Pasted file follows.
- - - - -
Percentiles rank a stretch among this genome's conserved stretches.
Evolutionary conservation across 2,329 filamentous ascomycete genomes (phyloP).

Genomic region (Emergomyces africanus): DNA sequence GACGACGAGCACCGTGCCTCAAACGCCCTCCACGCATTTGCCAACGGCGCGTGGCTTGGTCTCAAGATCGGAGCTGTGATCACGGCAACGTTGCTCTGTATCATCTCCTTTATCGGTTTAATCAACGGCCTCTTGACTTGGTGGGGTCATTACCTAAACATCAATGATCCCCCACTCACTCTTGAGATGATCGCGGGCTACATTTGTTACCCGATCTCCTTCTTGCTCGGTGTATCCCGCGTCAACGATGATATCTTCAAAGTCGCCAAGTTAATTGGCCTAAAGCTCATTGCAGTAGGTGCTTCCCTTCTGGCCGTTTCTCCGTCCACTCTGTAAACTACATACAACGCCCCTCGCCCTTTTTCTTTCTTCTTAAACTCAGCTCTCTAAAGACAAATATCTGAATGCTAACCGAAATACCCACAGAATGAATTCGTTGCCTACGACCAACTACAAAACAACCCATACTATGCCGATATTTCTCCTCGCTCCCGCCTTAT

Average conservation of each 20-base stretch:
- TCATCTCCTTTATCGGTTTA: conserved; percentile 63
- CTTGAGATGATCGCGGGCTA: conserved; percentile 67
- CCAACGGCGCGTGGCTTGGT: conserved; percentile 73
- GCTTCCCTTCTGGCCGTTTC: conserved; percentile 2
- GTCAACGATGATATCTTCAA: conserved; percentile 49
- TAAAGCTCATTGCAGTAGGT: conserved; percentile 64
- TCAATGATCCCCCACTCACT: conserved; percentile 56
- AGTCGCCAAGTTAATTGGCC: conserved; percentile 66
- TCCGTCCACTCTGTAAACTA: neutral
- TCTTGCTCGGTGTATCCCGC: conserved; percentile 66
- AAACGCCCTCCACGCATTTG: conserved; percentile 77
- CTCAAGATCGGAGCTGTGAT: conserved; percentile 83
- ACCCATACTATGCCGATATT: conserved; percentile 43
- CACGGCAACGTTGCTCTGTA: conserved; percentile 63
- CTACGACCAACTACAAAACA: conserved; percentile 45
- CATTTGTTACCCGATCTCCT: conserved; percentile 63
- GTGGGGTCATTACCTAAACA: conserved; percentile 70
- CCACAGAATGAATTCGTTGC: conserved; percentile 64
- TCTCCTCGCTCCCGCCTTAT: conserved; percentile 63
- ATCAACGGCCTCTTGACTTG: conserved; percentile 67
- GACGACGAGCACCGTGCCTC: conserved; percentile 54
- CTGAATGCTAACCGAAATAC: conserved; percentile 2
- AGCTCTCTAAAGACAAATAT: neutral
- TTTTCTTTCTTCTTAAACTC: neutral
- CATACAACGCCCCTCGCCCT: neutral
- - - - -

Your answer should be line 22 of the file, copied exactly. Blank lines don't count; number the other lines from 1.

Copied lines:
- CCACAGAATGAATTCGTTGC: conserved; percentile 64